The next day after a wave of criticism, Helme retreated from his words about the “plan B”. However, the matter undermines the credibility of NATO especially after the recent declaration of the President of France who doubted the allied guarantees of the organisation. Moreover, the statement of the Deputy Prime Minister of the state, which is one of the NATO members whose security depends mainly on their allies, was similar. Considering the ideological and political profile of the EKRE party which is led by Helme, it is possible that this was a deliberate provocation.
On November 19, Mart Helme, the leader of the Euro-sceptic, nationalist and anti-immigrant Conservative People’s Party of Estonia (EKRE) gave an interview to the Finnish journalists and its most important parts were published in Finnish journals. The “Turun Sanomat” journal reports, that Estonia – according to Helme – cannot be sure that NATO would guarantee its territorial integrity and independence in any circumstances. It was said in relation to the recent words of Emmanuel Macron about the “brain death” of NATO. In turn, the “Iltalehti” journal wrote – invoking Helme as well – that the stance of the Estonian government for the approaching meeting of NATO leaders as well as the preparation of the “plan B” were discussed on November 18 during the meeting of the Estonian cabinet. The “plan B” is supposed to concern not only Estonia but also other Baltic states – Lithuania, Latvia, but also Finland. How did Helme explain the necessity to create a defence plan in case of a lack of help from NATO? He expressed his concern about the attitude of the key members of the alliance. According to him, China, not Russia, is the main threat for the USA, Great Britain after Brexit may limit its military engagement in Europe, and finally, “nobody knows how Markel’s leaving would change German foreign policy”. Helme said that in the case of security policy he would not count on the EU guarantees. The problem is that he did not precisely said what the “plan B” would include and how Estonia and neighbouring countries would enhance their security without NATO.
Other Estonian politicians criticised the words of the Deputy PM and the leader of EKRE. PM Jüri Ratas (Keskerakond) said that there was no need to question the Estonian membership in NATO. He wrote on Facebook that the Estonian A, B or C plans aim to enhance the independent defence capabilities, but all within NATO. Minister of Foreign Affairs Urmas Reinsalu (Isamaa) wrote that he saw no alternative to NATO. He also said that “special relations” between Estonia and the USA had to be maintained. The opposition reacts more fiercely. The leader of the Social Democrats, Indrek Saar, sent a letter to the PM asking whether he would try to dismiss Helme. Saar recalled that during the governance of the previous cabinet, a minister from the Centre Party Mikhail Korn who questioned Estonia’s membership in NATO was dismissed. Jüri Luik (Isamaa), Minister of Defence reacted in the strongest way. He announced that the government had never discussed the “plan B” as an alternative to NATO. – Such stories are absurd. They only undermine the integrity of NATO and weaken the deterrent potential – Luik said and recalled that the Estonian airspace was being protected by the allies and the British and French are stationing in the base in Tapa. He pointed out that in Estonia, Minister of the Interior (currently Helme) was not engaged in the military defence planning: “Those who are engaged know that our aim is to reinforce NATO and not to raise doubts of our enemies and friends. There is no alternative to NATO, and there will not be”. – Everything we do with our allies is based on our membership in NATO. Should we really believe that the American B-52 strategic aircraft would be flying over Estonia if we had not been a part of the collective NATO defence? – Luik asked rhetorically. The Ministry of Defence of Finland reacted to the words of the Estonian Deputy PM. The Secretary-General Janne Kuusela announced that Estonia might have its own plans but nobody contacted the government in Helsinki and Finland did not have and was not working on any “plan” together with other Baltic states.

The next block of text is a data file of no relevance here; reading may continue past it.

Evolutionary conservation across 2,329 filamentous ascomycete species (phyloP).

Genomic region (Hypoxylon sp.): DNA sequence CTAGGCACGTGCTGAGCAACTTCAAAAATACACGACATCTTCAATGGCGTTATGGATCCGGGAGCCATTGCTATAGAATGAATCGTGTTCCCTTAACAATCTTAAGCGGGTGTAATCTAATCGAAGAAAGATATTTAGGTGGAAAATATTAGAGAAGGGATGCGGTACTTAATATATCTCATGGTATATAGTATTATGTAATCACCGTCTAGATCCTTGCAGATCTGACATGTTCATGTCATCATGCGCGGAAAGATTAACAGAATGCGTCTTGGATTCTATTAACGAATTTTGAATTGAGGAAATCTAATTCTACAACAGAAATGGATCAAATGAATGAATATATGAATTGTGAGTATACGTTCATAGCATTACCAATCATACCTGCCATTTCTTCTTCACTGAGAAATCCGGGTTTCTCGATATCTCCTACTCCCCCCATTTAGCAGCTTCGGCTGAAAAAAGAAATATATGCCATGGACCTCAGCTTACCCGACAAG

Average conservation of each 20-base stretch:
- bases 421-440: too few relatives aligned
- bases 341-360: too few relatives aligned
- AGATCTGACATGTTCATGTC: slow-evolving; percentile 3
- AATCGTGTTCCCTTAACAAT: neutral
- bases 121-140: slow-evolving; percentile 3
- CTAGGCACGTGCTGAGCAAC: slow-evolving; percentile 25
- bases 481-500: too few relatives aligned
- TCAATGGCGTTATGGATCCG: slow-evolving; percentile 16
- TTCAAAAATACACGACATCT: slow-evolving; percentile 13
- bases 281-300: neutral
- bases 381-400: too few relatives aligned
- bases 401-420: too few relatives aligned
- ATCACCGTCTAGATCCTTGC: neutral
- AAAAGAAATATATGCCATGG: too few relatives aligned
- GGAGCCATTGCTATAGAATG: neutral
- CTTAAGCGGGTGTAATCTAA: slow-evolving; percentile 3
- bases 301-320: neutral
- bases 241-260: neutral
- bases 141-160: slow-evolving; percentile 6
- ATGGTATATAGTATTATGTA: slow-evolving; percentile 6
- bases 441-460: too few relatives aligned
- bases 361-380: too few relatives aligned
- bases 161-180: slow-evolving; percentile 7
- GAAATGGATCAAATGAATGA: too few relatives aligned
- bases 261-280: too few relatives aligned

The day after the reports of the Finnish press and harsh reaction of the politicians, Helme made a statement assuring that the Finnish newspaper misinterpreted his words: “I did not say that our government is working together with our neighbours to find an alternative to NATO. NATO is and will be our primary guarantee of safety”. However, Helme added that every state should still work on enhancing its own independent defence capabilities. It does not change the fact that the whole matter has already had a negative impact on Estonia and its position in NATO, and on the whole alliance as well, just as the previous words of Macron and the PM of Luxembourg.